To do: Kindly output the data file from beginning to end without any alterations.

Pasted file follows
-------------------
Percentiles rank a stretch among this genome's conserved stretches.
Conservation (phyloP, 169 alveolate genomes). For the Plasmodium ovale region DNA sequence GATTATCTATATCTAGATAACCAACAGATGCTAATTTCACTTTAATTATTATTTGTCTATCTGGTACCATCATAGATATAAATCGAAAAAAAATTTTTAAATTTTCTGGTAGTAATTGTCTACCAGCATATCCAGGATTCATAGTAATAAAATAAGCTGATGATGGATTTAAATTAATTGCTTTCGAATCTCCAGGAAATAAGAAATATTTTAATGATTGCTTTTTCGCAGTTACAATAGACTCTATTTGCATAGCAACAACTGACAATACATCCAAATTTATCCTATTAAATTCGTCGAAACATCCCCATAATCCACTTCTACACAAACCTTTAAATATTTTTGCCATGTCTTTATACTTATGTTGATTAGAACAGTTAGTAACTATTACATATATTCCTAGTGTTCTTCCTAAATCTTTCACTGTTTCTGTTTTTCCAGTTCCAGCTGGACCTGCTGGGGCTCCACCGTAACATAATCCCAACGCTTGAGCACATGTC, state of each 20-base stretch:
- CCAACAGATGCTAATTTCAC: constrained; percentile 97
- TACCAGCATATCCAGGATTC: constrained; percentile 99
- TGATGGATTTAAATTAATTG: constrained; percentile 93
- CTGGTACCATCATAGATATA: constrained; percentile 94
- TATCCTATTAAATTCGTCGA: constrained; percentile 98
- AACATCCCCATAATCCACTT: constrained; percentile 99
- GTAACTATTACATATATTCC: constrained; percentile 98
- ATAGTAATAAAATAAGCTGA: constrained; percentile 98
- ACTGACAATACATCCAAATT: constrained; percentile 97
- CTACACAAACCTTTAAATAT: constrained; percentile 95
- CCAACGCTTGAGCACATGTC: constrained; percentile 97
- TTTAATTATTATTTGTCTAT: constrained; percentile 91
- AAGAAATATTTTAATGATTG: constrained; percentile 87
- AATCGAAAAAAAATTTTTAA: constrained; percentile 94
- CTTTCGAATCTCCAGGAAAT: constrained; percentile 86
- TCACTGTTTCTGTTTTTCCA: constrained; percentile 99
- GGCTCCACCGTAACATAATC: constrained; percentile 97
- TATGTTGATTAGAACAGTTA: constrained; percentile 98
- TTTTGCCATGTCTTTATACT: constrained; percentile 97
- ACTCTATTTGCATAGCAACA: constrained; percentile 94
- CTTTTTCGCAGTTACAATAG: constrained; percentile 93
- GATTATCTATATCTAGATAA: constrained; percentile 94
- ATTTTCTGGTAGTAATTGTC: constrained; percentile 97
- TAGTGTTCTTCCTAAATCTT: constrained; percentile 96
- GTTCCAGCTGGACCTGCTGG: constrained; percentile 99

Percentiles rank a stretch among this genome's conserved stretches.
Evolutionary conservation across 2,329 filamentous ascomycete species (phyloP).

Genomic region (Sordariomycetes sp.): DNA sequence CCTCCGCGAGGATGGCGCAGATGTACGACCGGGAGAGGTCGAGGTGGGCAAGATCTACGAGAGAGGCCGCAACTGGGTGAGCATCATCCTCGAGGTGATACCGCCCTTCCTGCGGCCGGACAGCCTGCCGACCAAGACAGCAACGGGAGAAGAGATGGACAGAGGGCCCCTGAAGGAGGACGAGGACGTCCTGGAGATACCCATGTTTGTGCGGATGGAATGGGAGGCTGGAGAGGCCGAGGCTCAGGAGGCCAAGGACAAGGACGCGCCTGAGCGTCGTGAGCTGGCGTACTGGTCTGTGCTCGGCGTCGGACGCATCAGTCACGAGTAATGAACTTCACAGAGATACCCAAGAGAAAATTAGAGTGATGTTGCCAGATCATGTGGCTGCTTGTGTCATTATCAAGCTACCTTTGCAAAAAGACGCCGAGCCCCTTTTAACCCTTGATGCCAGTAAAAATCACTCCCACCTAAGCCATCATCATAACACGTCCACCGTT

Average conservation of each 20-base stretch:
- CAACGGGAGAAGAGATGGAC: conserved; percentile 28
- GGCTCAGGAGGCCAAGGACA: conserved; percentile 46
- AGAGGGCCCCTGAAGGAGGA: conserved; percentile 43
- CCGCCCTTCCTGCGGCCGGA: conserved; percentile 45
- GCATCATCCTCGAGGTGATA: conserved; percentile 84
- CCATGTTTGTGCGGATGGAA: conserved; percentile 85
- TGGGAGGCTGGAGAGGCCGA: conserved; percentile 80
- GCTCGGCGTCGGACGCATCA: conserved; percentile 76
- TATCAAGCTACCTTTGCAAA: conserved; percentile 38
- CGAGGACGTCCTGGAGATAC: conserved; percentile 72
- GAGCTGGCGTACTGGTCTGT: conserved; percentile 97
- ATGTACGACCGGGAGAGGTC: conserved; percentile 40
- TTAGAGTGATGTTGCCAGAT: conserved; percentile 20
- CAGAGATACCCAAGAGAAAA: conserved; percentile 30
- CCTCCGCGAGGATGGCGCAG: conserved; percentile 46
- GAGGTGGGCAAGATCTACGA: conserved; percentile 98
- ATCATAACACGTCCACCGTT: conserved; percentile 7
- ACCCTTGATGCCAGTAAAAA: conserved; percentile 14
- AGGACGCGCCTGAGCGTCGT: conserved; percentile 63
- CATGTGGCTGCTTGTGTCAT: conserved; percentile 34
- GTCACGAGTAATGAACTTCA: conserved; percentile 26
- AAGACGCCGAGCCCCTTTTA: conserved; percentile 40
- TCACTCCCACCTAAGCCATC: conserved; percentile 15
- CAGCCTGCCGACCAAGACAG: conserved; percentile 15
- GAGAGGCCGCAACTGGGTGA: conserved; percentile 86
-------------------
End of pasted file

Percentiles rank a stretch among this genome's conserved stretches.
Conservation (phyloP, 169 alveolate genomes). For the Plasmodium ovale region DNA sequence GATTATCTATATCTAGATAACCAACAGATGCTAATTTCACTTTAATTATTATTTGTCTATCTGGTACCATCATAGATATAAATCGAAAAAAAATTTTTAAATTTTCTGGTAGTAATTGTCTACCAGCATATCCAGGATTCATAGTAATAAAATAAGCTGATGATGGATTTAAATTAATTGCTTTCGAATCTCCAGGAAATAAGAAATATTTTAATGATTGCTTTTTCGCAGTTACAATAGACTCTATTTGCATAGCAACAACTGACAATACATCCAAATTTATCCTATTAAATTCGTCGAAACATCCCCATAATCCACTTCTACACAAACCTTTAAATATTTTTGCCATGTCTTTATACTTATGTTGATTAGAACAGTTAGTAACTATTACATATATTCCTAGTGTTCTTCCTAAATCTTTCACTGTTTCTGTTTTTCCAGTTCCAGCTGGACCTGCTGGGGCTCCACCGTAACATAATCCCAACGCTTGAGCACATGTC, state of each 20-base stretch:
- CCAACAGATGCTAATTTCAC: constrained; percentile 97
- TACCAGCATATCCAGGATTC: constrained; percentile 99
- TGATGGATTTAAATTAATTG: constrained; percentile 93
- CTGGTACCATCATAGATATA: constrained; percentile 94
- TATCCTATTAAATTCGTCGA: constrained; percentile 98
- AACATCCCCATAATCCACTT: constrained; percentile 99
- GTAACTATTACATATATTCC: constrained; percentile 98
- ATAGTAATAAAATAAGCTGA: constrained; percentile 98
- ACTGACAATACATCCAAATT: constrained; percentile 97
- CTACACAAACCTTTAAATAT: constrained; percentile 95
- CCAACGCTTGAGCACATGTC: constrained; percentile 97
- TTTAATTATTATTTGTCTAT: constrained; percentile 91
- AAGAAATATTTTAATGATTG: constrained; percentile 87
- AATCGAAAAAAAATTTTTAA: constrained; percentile 94
- CTTTCGAATCTCCAGGAAAT: constrained; percentile 86
- TCACTGTTTCTGTTTTTCCA: constrained; percentile 99
- GGCTCCACCGTAACATAATC: constrained; percentile 97
- TATGTTGATTAGAACAGTTA: constrained; percentile 98
- TTTTGCCATGTCTTTATACT: constrained; percentile 97
- ACTCTATTTGCATAGCAACA: constrained; percentile 94
- CTTTTTCGCAGTTACAATAG: constrained; percentile 93
- GATTATCTATATCTAGATAA: constrained; percentile 94
- ATTTTCTGGTAGTAATTGTC: constrained; percentile 97
- TAGTGTTCTTCCTAAATCTT: constrained; percentile 96
- GTTCCAGCTGGACCTGCTGG: constrained; percentile 99

Percentiles rank a stretch among this genome's conserved stretches.
Evolutionary conservation across 2,329 filamentous ascomycete species (phyloP).

Genomic region (Sordariomycetes sp.): DNA sequence CCTCCGCGAGGATGGCGCAGATGTACGACCGGGAGAGGTCGAGGTGGGCAAGATCTACGAGAGAGGCCGCAACTGGGTGAGCATCATCCTCGAGGTGATACCGCCCTTCCTGCGGCCGGACAGCCTGCCGACCAAGACAGCAACGGGAGAAGAGATGGACAGAGGGCCCCTGAAGGAGGACGAGGACGTCCTGGAGATACCCATGTTTGTGCGGATGGAATGGGAGGCTGGAGAGGCCGAGGCTCAGGAGGCCAAGGACAAGGACGCGCCTGAGCGTCGTGAGCTGGCGTACTGGTCTGTGCTCGGCGTCGGACGCATCAGTCACGAGTAATGAACTTCACAGAGATACCCAAGAGAAAATTAGAGTGATGTTGCCAGATCATGTGGCTGCTTGTGTCATTATCAAGCTACCTTTGCAAAAAGACGCCGAGCCCCTTTTAACCCTTGATGCCAGTAAAAATCACTCCCACCTAAGCCATCATCATAACACGTCCACCGTT

Average conservation of each 20-base stretch:
- CAACGGGAGAAGAGATGGAC: conserved; percentile 28
- GGCTCAGGAGGCCAAGGACA: conserved; percentile 46
- AGAGGGCCCCTGAAGGAGGA: conserved; percentile 43
- CCGCCCTTCCTGCGGCCGGA: conserved; percentile 45
- GCATCATCCTCGAGGTGATA: conserved; percentile 84
- CCATGTTTGTGCGGATGGAA: conserved; percentile 85
- TGGGAGGCTGGAGAGGCCGA: conserved; percentile 80
- GCTCGGCGTCGGACGCATCA: conserved; percentile 76
- TATCAAGCTACCTTTGCAAA: conserved; percentile 38
- CGAGGACGTCCTGGAGATAC: conserved; percentile 72
- GAGCTGGCGTACTGGTCTGT: conserved; percentile 97
- ATGTACGACCGGGAGAGGTC: conserved; percentile 40
- TTAGAGTGATGTTGCCAGAT: conserved; percentile 20
- CAGAGATACCCAAGAGAAAA: conserved; percentile 30
- CCTCCGCGAGGATGGCGCAG: conserved; percentile 46
- GAGGTGGGCAAGATCTACGA: conserved; percentile 98
- ATCATAACACGTCCACCGTT: conserved; percentile 7
- ACCCTTGATGCCAGTAAAAA: conserved; percentile 14
- AGGACGCGCCTGAGCGTCGT: conserved; percentile 63
- CATGTGGCTGCTTGTGTCAT: conserved; percentile 34
- GTCACGAGTAATGAACTTCA: conserved; percentile 26
- AAGACGCCGAGCCCCTTTTA: conserved; percentile 40
- TCACTCCCACCTAAGCCATC: conserved; percentile 15
- CAGCCTGCCGACCAAGACAG: conserved; percentile 15
- GAGAGGCCGCAACTGGGTGA: conserved; percentile 86